Unlike Schrödinger’s cat, the evidence is there to be measured even if you’re not looking. It’s easier than ever for customers to post their feedback publicly, sometimes without the business owner ever seeing it. This is especially the case if the business owner isn’t looking for fear of seeing something bad.

Google reviews, Facebook recommendations and even comments in a forum are all places where customers can advocate for your business, or share their negative experiences.

Ignoring negative comments

The internet isn’t always a place for this with thin skin. ‘Trolls’ and ‘keyboard warriors’ waiting around every corner to pounce on the unsuspecting it can seem like a scary place to bare your soul and ask for feedback. The risks seem so much higher than the rewards.

That’s partly why we created Review Tui. It encourages businesses to ask for feedback on a platform that’s private while streamlining the ease with which happy customers can leave a public review on a platform that’s monitored and approved. This can include a Facebook page or a Google My Business page, either way, it’s the kind of place you’d want positive comments to go. Our hope is that, by offering a way for businesses to ask for negative feedback in an isolated and private manner that businesses might be encouraged to ask for it more freely and learn to deal with it in a constructive way before it becomes an internet shouting match.

The fact remains that if someone has a bad experience with your business they will find a way to make their voice heard. If you don’t proactively give them a place to vent they will go on your Facebook page, find your Google My Business profile or find you on any other platform to share their experience.

By using a system like Review Tui, you can ‘head them off at the pass’ and intercept their negative comments before they go public. Not in an attempt to silence the critics, but to mend the broken bridges before it goes too far.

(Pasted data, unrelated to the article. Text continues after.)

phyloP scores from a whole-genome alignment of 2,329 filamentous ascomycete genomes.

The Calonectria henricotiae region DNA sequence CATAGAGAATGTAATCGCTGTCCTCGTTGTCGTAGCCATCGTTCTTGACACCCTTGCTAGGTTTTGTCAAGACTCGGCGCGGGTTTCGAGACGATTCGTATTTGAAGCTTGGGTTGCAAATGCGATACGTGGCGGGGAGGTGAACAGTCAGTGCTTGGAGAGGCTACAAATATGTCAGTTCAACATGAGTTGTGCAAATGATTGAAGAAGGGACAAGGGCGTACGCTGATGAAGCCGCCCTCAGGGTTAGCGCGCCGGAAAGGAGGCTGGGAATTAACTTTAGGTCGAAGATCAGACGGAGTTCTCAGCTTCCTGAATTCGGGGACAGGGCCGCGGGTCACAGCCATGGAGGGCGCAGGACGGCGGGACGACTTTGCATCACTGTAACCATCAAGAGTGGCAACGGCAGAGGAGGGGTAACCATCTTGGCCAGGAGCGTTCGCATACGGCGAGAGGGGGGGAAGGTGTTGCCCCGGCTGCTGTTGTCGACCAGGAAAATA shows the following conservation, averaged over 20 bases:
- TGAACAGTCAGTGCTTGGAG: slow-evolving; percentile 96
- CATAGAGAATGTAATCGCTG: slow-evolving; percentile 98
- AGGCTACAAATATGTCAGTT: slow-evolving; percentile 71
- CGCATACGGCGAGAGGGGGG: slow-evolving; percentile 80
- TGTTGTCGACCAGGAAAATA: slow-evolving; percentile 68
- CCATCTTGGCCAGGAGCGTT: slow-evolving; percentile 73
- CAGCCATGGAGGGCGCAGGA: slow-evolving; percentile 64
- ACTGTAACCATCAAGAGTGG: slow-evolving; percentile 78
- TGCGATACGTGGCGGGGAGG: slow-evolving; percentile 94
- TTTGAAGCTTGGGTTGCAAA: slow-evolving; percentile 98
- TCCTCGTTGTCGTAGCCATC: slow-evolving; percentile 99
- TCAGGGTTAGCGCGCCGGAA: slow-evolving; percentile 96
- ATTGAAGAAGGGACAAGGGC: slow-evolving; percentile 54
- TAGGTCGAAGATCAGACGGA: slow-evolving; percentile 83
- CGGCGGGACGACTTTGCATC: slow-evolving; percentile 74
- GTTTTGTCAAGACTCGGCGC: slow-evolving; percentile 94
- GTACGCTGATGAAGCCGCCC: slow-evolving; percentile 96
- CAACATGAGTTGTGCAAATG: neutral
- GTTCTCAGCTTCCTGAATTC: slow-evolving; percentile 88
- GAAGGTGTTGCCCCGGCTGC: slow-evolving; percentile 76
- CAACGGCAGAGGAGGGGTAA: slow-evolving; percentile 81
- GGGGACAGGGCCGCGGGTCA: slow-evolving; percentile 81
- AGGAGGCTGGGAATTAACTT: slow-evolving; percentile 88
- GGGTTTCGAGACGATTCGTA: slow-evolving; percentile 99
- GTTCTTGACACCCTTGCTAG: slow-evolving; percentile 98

It may not seem like it at the time but every complaint is an opportunity to provide a mind-blowing service experience that turns a detractor into a promoter. In fact, has outlined the key attributes to a customer service experience that can win over an unhappy customer and win you over new ones.

  1. Respond immediately - speed is key to winning back an unhappy customer
  2. Reflect, validate and empathise - be human in your response and treat the customer like one too
  3. Fix the problem - don’t wait for the customer to tell you what you can do to fix it, make a suggestion
  4. Listen - sometimes all the customer wants is to feel heard
  5. Discover where things went wrong - so you can stop it from happening again to someone else
  6. Remain calm - it’s amazing how many volatile situations can be de-escalated with a level head
  7. Take it offline - it’s always good to encourage some form of human-to-human dialogue. Over the phone is best but make it easy for them to talk if they want

If you want to hear the good comments customers have but are nervous about the bad then using Review Tui can enable you to ask, learn and measure without the worry that someone will go ballistic on you in a public manner. However, if the person gives you their constructive criticism and they don’t hear back from you then expect them to take it to a public place in an attempt to really get your attention.